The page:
Edgar Allan Poe, 1845, and the “Invention” of American World Literature

CGS Brown Bag Series
Nov 12, 2014
01:30 PM to 02:30 PM
101 Old Botany

Micah Donohue, Penn State

Since 2006 and the publication of Wai Chee Dimock’s Through Other Continents: American Literature Across Deep Time, the concept of “American literature as world literature” has become increasingly popular, and it has been championed by other prominent scholars such as Lawrence Buell, Susan Stanford Friedman, and Paul Giles. In the introduction to Shades of the Planet: American Literature as World Literature (2007), Dimock calls for a mode of literary analysis which would “bring the circumference of the globe to bear on the circumference of the nation” since “American literature [i.e. U.S. American literature] as a spatially determinate set is a thing of the past.” Rather than debate the merits of the American literature as world literature project—although Theo D’Haen’s recent concern that texts such as Shades of the Planet risk “‘englobing’ the world through, and in, American literature” bears noting—this presentation challenges the idea that there is anything new about U.S. American writers thinking globally about U.S. literature. Dimock may be correct when she claims in Through Other Continents that “American literary studies as a discipline began” with the analysis “of one nation and one nation alone,” but printed discussions of U.S. American literature found in anthologies, newspapers, and journals going back to the nineteenth century demonstrate anything but an isolationist focus on “one nation alone.” As Edgar Allan Poe wrote in 1845, “the world at large is the only legitimate stage” for the American author.

This presentation focuses on the mid-nineteenth-century “invention” of an American world literature by Edgar Allan Poe, Cornelius Mathews, and Evert A. Duyckinck. (Quotation marks remain around “invention” because the worldliness of Anglo-American literature can already be seen in eighteenth and even seventeenth-century texts.) The 1840s—and 1845 in particular—form a crucially important moment in the conceptualization of U.S. American literature as a global phenomenon. During this period, the Young America literary-political movement begins, New Democrat policies of territorial and economic expansionism are championed and adopted, and military hostilities between the USA and Mexico flare into an outright war of aggression. When Poe, Mathews, and Duyckinck write about U.S. American literature in both local and international terms, they do so from within a country that was experiencing its own rampant internationalization and transformation—economically, politically, and militarily—into an imperial power on a global scale. These tensions within the United States at mid-century become the contradictions galvanizing Poe’s, Mathews’s, and Duyckinck’s statements about U.S. American literature, a literature that should, in Mathews’s words, “insist on nationalism and true Americanism” while also leading “a movement, to whose march the whole world will, ere long, be beating joyful time.” American world literature begins as an imperial and expansionist formulation, and the “englobing” that worries Theo D’Haen in the twenty-first century had already begun by the middle of the nineteenth.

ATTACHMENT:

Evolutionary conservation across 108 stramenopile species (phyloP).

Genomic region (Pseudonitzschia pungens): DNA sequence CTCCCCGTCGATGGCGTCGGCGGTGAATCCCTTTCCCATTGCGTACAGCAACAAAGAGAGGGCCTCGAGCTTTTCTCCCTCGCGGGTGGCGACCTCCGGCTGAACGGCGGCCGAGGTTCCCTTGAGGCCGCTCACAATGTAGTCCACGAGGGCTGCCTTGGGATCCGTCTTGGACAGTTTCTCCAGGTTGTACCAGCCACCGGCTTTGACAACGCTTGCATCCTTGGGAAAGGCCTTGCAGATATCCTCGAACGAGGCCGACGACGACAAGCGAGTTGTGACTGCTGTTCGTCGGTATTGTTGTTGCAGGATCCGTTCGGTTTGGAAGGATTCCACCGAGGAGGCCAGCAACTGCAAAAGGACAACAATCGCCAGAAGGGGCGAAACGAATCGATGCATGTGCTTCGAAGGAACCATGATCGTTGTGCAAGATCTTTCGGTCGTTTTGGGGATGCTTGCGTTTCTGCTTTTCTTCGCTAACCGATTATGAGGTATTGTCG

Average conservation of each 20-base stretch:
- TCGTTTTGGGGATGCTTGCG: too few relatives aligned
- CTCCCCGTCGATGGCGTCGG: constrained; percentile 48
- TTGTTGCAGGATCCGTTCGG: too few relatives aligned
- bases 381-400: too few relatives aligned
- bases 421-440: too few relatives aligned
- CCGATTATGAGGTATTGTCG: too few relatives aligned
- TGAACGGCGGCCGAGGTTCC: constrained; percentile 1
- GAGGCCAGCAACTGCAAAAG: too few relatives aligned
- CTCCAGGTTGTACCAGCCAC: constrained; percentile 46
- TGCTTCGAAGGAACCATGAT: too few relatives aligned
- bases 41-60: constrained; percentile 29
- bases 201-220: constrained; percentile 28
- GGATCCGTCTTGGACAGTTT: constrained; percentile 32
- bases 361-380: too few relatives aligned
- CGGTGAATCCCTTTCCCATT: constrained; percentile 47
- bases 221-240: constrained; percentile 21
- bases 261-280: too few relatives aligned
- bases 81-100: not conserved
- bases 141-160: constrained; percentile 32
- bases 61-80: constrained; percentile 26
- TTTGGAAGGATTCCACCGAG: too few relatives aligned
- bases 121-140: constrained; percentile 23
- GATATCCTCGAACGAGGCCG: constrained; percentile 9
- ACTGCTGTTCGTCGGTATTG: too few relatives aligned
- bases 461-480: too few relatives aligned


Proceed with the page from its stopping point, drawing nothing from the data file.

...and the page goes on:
Micah Donohue is an ABD doctoral student in the Department of Comparative Literature currently finishing a dissertation that explores the intersections of irony, metaphor, translation, monstrosity, and poetic recombination in the literature of the Americas. His work focuses on literary texts from the nineteenth and twentieth centuries written in English, French, Portuguese, and Spanish. He has taught a variety of courses at Penn State, in the Departments of Comparative Literature and Spanish, including Latina/o Literature and Culture, Spanish 3, Introduction to Literatures of the Americas, Native American Myths, Legends, and Literatures, and Crime and Detective Fiction in World Literature. His work has been supported by a number of grants and awards from Penn State such as The Center for American Literary Studies Summer Graduate Award, a Research and Graduate Studies Office Grant, and the Susan Welch/Nagle Family Graduate Fellowship Award.

This lecture is a part of the Center for Global Studies Brown Bag Series which focuses on interdisciplinary faculty and graduate research.

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